In an uninsured motorist case, Holly Shakelford sued Allstate Fire & Casualty Insurance Co. for 9 percent interest on a $16,000 arbitration award. She was seeking the 9% statutory interest provided by Section 2-1303 of the Illinois Code of Civil Procedure.
A more accurate term for Section 2-1303 is the “Judgment Interest Statute,” the Supreme Court explained in Illinois State Toll Highway Authority v. Heritage Standard Bank, 157 Ill.2d 282 (1993). The law provides for 9% interest on arbitration awards, jury verdicts and reports from special masters – as part of the judgment entered on the award, verdict or report – running back to the date of the initial decision. In addition to providing 9% interest on judgments, Section 2-1303 also provides for prejudgment interest on awards, verdicts and reports.
This case was complicated because Shakelford’s claim was that the arbitrator ruled $16,000 was the “gross award,” subject to setoffs and liens “to be resolved by the parties and their attorneys.” The second issue or twist to the case was that Shakelford sued without first applying for confirmation of the award under the Uniform Arbitration Act.
After she sued, Allstate tendered a check for $14,000 and moved to dismiss, arguing that she had no right to prejudgment interest because (1) the net award had not been finalized and (2) she failed to request confirmation of the award.
Shakelford countered with an amended complaint and asked for confirmation plus interest. However, the trial judge tossed out the amended pleading and Shakelford took this appeal.
Reversing the trial judge, the Illinois Appellate Court based its decision by rejecting the court’s opinion in Owens v. Stokoe, 170 Ill.App.3d 179 (1988), and concluded that “the arbitrator’s reference to setoffs does not make the award so indefinite that it cannot accrue interest under Section 2-1303.”
On the issue of interest on awards, “the case law reveals a fair measure of confusion.” Illinois State Toll Highway Authority v. Heritage Standard Bank, 157 Ill.2d 282 (1993). Courts have sometimes reverted to Section 2-1303 as “the post-judgment interest provision” of the Code. Carswell v. Rosewell, 150 Ill.App.3d 168 (1986).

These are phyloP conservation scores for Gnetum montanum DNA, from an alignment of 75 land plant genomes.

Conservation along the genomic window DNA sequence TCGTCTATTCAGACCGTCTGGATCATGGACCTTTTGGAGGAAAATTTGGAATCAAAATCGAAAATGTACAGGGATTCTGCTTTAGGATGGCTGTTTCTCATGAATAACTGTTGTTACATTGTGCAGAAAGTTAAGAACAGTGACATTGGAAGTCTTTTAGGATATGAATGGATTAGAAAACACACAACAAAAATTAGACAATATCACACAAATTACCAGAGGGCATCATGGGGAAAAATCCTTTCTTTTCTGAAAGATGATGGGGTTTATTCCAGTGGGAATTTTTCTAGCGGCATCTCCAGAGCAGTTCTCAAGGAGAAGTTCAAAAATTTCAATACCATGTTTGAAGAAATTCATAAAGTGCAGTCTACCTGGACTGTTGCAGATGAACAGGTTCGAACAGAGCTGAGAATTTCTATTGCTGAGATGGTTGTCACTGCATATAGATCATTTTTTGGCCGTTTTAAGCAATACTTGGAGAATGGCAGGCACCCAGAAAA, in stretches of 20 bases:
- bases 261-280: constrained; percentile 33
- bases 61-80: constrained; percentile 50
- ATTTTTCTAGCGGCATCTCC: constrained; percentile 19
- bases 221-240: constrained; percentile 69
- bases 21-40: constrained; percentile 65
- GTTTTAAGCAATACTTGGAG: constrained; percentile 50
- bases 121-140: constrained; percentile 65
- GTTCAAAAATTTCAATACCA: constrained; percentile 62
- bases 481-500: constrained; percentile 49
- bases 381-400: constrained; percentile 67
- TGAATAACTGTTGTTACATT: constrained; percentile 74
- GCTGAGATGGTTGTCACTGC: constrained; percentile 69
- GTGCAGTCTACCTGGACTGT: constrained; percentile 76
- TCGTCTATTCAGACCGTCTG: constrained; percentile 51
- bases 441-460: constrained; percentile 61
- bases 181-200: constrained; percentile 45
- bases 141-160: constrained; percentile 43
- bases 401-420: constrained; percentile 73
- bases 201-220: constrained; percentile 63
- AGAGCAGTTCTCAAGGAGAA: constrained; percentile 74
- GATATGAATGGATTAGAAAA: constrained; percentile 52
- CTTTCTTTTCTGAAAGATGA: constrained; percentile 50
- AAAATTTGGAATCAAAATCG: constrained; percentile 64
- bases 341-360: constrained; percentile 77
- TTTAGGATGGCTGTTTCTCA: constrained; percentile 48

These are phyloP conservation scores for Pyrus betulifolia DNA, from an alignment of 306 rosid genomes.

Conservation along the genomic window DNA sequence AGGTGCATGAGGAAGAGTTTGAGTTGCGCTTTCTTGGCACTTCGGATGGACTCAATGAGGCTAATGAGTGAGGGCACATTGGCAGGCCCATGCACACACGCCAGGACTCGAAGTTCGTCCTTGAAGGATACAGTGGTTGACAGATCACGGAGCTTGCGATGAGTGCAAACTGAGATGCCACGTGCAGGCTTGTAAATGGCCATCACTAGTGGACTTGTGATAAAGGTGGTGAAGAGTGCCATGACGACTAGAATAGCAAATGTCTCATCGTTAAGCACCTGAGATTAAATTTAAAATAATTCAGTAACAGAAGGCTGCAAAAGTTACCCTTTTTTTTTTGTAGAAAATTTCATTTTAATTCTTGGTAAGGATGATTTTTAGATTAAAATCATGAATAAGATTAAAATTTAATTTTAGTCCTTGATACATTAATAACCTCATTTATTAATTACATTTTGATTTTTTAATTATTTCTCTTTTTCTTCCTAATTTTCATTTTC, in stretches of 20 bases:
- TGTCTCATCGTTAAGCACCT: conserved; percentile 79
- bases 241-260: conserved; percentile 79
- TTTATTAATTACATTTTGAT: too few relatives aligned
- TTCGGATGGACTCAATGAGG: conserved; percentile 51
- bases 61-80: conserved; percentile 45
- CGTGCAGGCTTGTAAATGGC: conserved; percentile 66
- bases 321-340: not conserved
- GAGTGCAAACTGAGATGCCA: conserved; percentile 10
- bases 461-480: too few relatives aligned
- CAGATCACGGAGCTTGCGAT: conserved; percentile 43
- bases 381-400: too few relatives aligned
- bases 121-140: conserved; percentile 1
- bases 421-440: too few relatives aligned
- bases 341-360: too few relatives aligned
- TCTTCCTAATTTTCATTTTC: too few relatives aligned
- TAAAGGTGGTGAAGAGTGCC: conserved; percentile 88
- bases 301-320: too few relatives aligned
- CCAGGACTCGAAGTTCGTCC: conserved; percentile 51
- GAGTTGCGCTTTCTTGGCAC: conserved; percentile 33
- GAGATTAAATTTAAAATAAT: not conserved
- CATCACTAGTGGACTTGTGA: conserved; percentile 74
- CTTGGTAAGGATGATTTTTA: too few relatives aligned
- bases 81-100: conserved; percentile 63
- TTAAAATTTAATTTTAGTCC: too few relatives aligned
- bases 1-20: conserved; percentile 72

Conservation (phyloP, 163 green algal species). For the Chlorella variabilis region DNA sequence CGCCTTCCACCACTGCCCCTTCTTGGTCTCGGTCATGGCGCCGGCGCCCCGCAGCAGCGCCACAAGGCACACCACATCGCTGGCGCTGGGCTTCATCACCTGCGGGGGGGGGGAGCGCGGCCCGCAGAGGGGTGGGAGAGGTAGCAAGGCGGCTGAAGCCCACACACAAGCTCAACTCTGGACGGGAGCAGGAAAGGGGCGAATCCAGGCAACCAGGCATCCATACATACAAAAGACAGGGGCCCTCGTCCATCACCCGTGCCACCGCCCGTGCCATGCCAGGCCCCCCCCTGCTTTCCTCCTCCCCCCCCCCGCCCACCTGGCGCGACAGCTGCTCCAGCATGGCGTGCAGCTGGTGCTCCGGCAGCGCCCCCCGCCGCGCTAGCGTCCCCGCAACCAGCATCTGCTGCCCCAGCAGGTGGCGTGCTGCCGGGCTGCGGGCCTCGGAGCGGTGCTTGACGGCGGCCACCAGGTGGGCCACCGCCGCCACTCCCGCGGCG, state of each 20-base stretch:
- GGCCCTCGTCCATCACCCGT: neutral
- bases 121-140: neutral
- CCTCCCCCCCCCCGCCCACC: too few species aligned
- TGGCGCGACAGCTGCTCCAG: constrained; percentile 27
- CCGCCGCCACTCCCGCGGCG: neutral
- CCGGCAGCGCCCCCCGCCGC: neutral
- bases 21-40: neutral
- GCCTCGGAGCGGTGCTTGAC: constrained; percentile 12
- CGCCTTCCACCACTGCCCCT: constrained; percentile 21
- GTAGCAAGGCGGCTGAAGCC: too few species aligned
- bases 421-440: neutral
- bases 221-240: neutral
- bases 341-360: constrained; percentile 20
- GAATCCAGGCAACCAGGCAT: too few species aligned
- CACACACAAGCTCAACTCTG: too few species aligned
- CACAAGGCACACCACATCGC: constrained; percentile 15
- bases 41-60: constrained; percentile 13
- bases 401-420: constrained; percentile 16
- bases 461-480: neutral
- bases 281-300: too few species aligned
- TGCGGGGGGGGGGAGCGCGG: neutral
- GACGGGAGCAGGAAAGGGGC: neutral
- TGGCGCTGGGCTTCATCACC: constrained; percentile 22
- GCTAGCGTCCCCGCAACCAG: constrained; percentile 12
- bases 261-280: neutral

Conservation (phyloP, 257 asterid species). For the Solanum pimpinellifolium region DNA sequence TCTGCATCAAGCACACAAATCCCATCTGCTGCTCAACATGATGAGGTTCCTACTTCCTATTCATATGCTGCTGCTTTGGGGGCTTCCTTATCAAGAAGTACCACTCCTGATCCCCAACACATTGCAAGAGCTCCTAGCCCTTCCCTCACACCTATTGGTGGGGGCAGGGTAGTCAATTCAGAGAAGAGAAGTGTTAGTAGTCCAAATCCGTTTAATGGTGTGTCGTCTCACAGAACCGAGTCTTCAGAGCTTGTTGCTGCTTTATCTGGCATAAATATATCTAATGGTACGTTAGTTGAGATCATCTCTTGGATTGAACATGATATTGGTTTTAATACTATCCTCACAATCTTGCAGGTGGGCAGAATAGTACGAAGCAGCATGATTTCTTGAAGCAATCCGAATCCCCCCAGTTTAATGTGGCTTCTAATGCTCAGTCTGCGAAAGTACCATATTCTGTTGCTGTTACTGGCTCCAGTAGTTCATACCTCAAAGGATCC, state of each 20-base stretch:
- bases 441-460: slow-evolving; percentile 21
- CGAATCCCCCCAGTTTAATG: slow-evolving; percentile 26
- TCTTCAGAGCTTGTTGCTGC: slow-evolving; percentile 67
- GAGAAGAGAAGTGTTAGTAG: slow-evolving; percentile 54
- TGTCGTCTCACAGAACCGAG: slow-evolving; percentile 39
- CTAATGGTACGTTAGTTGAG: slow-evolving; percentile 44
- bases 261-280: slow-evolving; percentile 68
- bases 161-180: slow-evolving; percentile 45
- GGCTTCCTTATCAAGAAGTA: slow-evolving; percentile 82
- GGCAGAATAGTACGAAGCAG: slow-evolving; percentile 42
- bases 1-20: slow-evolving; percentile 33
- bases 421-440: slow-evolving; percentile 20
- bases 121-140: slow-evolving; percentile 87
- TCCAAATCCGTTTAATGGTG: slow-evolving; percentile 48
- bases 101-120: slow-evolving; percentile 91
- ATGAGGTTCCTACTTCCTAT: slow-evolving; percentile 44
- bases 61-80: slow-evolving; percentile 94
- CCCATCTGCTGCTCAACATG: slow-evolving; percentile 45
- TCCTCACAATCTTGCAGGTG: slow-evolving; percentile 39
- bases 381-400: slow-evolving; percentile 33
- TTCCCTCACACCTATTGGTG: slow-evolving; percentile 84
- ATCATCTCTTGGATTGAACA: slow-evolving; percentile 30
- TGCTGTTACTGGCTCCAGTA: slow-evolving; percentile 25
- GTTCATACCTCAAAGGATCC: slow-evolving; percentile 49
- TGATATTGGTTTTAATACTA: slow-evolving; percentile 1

“To avoid possible confusion over terminology, we [Supreme Court] have adopted in this opinion the term ‘judgment interest statute’ to generally refer to section 2-1303. This provision provides for interest to accrue on awards, reports, and verdicts as well as judgments. Interest that accrues on reports, awards, and verdicts may be viewed as a form of ‘prejudgment’ interest to distinguish it from the interest that accrues on the judgment itself (‘post-judgment’ interest).” 157 Ill.2d at 296 n.1
The court in Ryan v. Kontrick, 304 Ill.App.3d 852 (1999), refer to a plaintiff’s request for interest on an arbitrator’s award as one for post-award/prejudgment interest,” and held that Section 2-1303 set the appropriate interest rate for the period from the date of entry of the award to the date of the judgment confirming the award.
In general, an award of interest on a money judgment requires that the amount of money owed is certain and that the judgment debtor enjoyed improper use of the money during the period for which interest is to be awarded. Owens v. Stokoe, 170 Ill.App.3d 179 (1988).
In conclusion, the appeals panel held that the arbitrator’s reference to set-offs does not make the award so indefinite that it cannot accrue interest under Section 1303. In accord with the weight of authority, the court found that interest accrued only on the amount of the award minus the appropriate set-offs from the date of the award until Allstate paid Shakelford $14,000. After the date of that payment, interest can continue to accrue only on any balance remaining unpaid. If the court enters a judgment confirming the arbitrator’s award, the court should include in the judgment the appropriate interest under Section 2-1303 and take into account the amount Allstate already paid Shakelford when setting the amount of the judgment.
Shakelford v. Allstate Fire & Casualty Insurance Co., 2017 IL App (1st) 162607 (Sept. 29, 2017).
Kreisman Law Offices has been handling insurance dispute cases, catastrophic injury lawsuits and medical negligence cases for individuals and families who have been injured, harmed or killed by the negligence of another for more than 40 years, in and around Chicago, Cook County and its surrounding areas, including Vernon Hills, Arlington Heights, Orland Park, Riverside, Park Forest, Park Ridge, Mundelein, Chicago (Rogers Park, Lincoln Square, Lakeview, South Loop, West Town, UIC, Little Italy, Wrigleyville, Chinatown), Homewood, Highwood and Lansing, Ill.
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